Paul D. Brazill has a wicked sense of humour and a bunch of gritty stories that make you wince even while you’re laughing. His stories follow the lot of broken-down last-chance guys, tough dames and would-be swindlers who might be just a little too clever for their own good to last long. However promising things might be at the start, it’s all bound to go pear-shaped before the day’s over. A Case of Noir gave us Luke Case, a down-at-the-heel wanderer who allows events to take him whither they will, yet he always seems to float to the top of the wreckage with an ease that surprises even him. Gumshoe details the career of would-be shamus Peter Ord, who drinks his days away in a northern seaport and occasionally manages to solves cases — mostly by sidestepping the carnage when everything goes haywire. Roman Dalton, Werewolf P.I. is just what it says on the tin: wild adventures with a gritty investigator who has to deal with the forces of evil (living and undead) while keeping one eye on the waxing moon. Sometimes I suspect Brazill has captured characters that escaped from some unwritten Tom Waits’ song. Once you step into his worlds, you won’t want to leave.

I interviewed Brazill on the occasion of his new release Guns of Brixton, out this week from Caffeine Nights.

Jack London wrote, “A good joke will sell quicker than a good poem, and, measured in sweat and blood, will bring better remuneration.” Is that why your books are always funny?

It’s a nice thought but my books sell like cold cakes, so maybe not many people find them funny. Everything’s funny, though, isn’t it?

GOB cropWell, only if you’re paying attention, and a lot of folks are letting debts slide. Tell us about your latest release:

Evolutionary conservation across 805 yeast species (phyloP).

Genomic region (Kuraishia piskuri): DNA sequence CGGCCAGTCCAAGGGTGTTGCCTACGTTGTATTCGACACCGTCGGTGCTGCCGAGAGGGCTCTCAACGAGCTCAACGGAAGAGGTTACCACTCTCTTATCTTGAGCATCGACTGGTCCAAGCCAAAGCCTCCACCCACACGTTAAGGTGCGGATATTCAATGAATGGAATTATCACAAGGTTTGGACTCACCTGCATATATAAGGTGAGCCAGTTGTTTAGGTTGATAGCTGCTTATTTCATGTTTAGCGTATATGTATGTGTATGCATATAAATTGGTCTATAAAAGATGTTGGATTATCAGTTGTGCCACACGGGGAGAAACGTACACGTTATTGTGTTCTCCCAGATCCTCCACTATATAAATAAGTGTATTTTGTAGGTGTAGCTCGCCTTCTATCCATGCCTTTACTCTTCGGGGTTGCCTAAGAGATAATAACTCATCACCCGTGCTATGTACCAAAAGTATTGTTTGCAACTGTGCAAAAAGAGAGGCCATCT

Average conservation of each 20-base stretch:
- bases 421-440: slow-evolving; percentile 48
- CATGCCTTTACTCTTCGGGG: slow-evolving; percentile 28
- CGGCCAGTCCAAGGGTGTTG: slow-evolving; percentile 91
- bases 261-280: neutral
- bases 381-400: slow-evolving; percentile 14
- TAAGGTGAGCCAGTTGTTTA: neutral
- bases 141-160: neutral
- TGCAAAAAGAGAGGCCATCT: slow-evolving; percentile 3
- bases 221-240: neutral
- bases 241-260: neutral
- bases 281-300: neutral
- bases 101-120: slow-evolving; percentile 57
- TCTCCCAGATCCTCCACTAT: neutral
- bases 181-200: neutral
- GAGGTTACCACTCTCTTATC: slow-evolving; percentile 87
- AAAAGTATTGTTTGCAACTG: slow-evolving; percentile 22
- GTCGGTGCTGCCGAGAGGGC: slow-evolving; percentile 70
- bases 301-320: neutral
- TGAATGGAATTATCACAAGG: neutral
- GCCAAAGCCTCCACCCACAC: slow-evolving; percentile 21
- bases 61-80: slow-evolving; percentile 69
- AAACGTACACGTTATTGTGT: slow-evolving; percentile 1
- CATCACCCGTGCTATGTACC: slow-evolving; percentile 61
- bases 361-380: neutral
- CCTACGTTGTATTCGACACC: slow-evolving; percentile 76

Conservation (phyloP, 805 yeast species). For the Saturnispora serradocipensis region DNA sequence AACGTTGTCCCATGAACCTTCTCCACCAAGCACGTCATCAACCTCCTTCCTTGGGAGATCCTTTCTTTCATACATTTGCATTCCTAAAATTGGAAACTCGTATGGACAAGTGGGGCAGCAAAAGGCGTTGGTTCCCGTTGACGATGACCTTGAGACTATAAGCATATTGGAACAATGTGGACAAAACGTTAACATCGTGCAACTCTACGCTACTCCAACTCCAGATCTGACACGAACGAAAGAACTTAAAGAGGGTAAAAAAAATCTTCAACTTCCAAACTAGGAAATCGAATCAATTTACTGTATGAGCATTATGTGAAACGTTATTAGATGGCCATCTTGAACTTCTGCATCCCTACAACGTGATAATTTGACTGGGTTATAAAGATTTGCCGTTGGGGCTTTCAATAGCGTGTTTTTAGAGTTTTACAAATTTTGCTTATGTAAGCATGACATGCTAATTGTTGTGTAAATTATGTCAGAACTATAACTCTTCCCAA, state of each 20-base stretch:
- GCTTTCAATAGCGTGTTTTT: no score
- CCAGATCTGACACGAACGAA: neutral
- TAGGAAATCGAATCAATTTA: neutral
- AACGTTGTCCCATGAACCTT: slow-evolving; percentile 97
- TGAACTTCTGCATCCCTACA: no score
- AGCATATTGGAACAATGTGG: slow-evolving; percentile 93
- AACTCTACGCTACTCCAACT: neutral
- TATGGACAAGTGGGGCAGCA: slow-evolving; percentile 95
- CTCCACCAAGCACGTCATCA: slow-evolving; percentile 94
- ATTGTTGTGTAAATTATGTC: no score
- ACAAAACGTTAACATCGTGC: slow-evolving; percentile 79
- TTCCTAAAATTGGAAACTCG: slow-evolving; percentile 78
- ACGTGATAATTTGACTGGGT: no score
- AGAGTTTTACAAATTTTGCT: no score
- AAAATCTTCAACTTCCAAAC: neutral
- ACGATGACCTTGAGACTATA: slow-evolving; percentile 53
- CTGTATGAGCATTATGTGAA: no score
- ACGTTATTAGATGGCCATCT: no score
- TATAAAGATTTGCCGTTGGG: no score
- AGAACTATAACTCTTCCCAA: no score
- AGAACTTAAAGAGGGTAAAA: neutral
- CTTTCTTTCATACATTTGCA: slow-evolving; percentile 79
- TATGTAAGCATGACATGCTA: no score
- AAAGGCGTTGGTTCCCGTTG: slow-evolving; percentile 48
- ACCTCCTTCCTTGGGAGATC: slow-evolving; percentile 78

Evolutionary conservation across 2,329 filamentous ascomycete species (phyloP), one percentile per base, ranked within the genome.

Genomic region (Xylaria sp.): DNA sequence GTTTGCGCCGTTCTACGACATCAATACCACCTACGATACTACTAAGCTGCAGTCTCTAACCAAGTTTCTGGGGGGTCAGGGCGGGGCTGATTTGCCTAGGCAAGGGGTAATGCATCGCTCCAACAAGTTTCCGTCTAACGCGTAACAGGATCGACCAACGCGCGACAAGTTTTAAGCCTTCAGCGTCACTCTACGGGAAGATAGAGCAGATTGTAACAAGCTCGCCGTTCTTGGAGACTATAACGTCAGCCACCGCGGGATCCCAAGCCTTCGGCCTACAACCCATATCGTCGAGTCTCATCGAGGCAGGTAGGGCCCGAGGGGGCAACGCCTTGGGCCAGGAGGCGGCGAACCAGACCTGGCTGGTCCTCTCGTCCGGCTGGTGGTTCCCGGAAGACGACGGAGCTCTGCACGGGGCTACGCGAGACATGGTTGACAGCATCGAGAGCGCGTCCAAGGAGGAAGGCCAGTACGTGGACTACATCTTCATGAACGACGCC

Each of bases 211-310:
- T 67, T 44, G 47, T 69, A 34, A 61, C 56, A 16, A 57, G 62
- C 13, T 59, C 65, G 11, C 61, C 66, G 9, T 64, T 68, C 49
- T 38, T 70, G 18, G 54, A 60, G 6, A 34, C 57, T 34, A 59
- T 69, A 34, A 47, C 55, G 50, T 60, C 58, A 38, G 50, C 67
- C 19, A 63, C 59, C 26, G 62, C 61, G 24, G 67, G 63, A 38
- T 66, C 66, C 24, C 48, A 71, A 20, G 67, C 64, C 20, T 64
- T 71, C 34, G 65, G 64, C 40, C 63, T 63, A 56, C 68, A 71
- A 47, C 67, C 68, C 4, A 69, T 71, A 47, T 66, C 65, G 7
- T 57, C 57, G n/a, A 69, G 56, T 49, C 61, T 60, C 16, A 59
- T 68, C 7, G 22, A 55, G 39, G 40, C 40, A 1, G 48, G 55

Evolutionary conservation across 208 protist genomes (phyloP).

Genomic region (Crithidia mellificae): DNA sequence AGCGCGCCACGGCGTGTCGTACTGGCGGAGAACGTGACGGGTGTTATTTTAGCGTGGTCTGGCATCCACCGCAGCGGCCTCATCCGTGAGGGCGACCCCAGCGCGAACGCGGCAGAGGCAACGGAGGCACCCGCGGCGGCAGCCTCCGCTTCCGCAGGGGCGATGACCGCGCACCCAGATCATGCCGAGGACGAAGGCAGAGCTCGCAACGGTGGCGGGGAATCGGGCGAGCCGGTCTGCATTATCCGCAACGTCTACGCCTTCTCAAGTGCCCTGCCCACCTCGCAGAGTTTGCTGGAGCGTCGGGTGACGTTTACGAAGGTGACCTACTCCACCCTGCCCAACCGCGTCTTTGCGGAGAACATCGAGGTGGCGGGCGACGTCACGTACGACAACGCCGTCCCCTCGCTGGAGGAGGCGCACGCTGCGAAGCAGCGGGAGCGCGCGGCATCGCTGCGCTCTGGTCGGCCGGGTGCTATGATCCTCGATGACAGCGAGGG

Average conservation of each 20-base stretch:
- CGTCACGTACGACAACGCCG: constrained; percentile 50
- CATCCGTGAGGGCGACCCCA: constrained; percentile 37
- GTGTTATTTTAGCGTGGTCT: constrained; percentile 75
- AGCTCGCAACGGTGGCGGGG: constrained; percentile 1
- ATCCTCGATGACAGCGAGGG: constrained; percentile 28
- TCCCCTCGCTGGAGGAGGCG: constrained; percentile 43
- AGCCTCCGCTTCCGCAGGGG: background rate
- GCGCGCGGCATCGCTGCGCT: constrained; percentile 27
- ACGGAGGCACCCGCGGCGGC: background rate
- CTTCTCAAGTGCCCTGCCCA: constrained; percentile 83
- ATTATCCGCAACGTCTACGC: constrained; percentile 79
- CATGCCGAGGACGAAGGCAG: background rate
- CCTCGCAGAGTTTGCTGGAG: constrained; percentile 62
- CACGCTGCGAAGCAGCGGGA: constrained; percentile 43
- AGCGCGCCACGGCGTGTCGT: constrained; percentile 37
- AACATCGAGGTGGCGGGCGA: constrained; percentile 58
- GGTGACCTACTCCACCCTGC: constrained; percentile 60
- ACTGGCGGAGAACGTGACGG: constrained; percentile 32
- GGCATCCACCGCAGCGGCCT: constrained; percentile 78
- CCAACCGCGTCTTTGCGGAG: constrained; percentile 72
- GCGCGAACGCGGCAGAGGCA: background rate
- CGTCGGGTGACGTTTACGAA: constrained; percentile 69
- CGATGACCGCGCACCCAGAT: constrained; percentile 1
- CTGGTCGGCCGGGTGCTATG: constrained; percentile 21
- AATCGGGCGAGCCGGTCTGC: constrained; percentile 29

Guns Of Brixton, is a short, sharp slice of PUNK FICTION published by Caffeine Nights Publications.

Here’s the blurb:

‘A foul-mouthed, violently comic crime caper, full of gaudy characters and dialogue sharp enough to shave with.’

When London gangster Mad Tony Cook gives aging thugs Big Jim and Kenny Rogan the simple task of collecting a briefcase from northern courier Half-Pint Harry he doesn’t suspect that the courier will end up dead in his lock-up, or that Kenny and Big Jim will then dress up in drag to rob a jeweler’s shop and lose the coveted briefcase. A fast-moving, wild, and hilarious search for the missing briefcase quickly ensues, with fatal consequences. 

Has Brixton become too genteel?

Oh, I haven’t been to Brixton for donkey’s years. I used to go quite a bit – especially to The Ritzy cinema and the bars on Coldharbour Lane — just as it was becoming gentrified and arty-farty and I certainly preferred it that way …

You’re always recommending terrific music. What role does music play in your writing? Do all writers secretly wish to be rock stars?

I suspect a lot of writers secretly wish to be musical journalists when that was a cool thing to be, like the bloke in High Fidelity.

I’d certainly like to be a songwriter, though a lot of the singers I’d like to write for– like Dusty Springfield — are dead. I will write a musical one day, though.

I’d be first in line to get tickets to that. Do you believe in tortured artists?

There are quite a few who deserve to be tortured — no names, no pack drill.

Is Brit Grit the new British Invasion and if so, which band would you be?

Freddie & The Dreamers. Punk Fiction is the new thing, though. And I’m The Rezillos.

I stand corrected. The Rezillos rock. Saw them in Dundee a few months back. I know you’re a fan of The Portrait of Dorian Gray. If you were to get your portrait painted would it be real or surreal?

It’s all in the eye of the beerholder.

If you could be Batman for a day would you tackle crime in Gotham City or just swan about in your fine costume?

I’d just get pissed in Wayne Manor, probably.

I bet he’s got a stellar liquor cabinet. What’s coming up next for you?

I’m tidying up the follow up to Guns Of Brixton, it’s called Holidays In The Sun. More PUNK FICTION. The Neon Boneyard should be out over the next few months — it takes place in The City and features Roman Dalton-Werewolf PI and his crew. I’ve a story in the next issue of All Due Respect magazine called ‘The Last Laugh’ and Spinetingler Magazine will be publishing a yarn called ‘The Postman Cometh’. Oh, and I might write a follow up to A Case Of Noir.

You’re a busy man. Write faster, I want something new to read. Thanks for taking the time today, Mr B.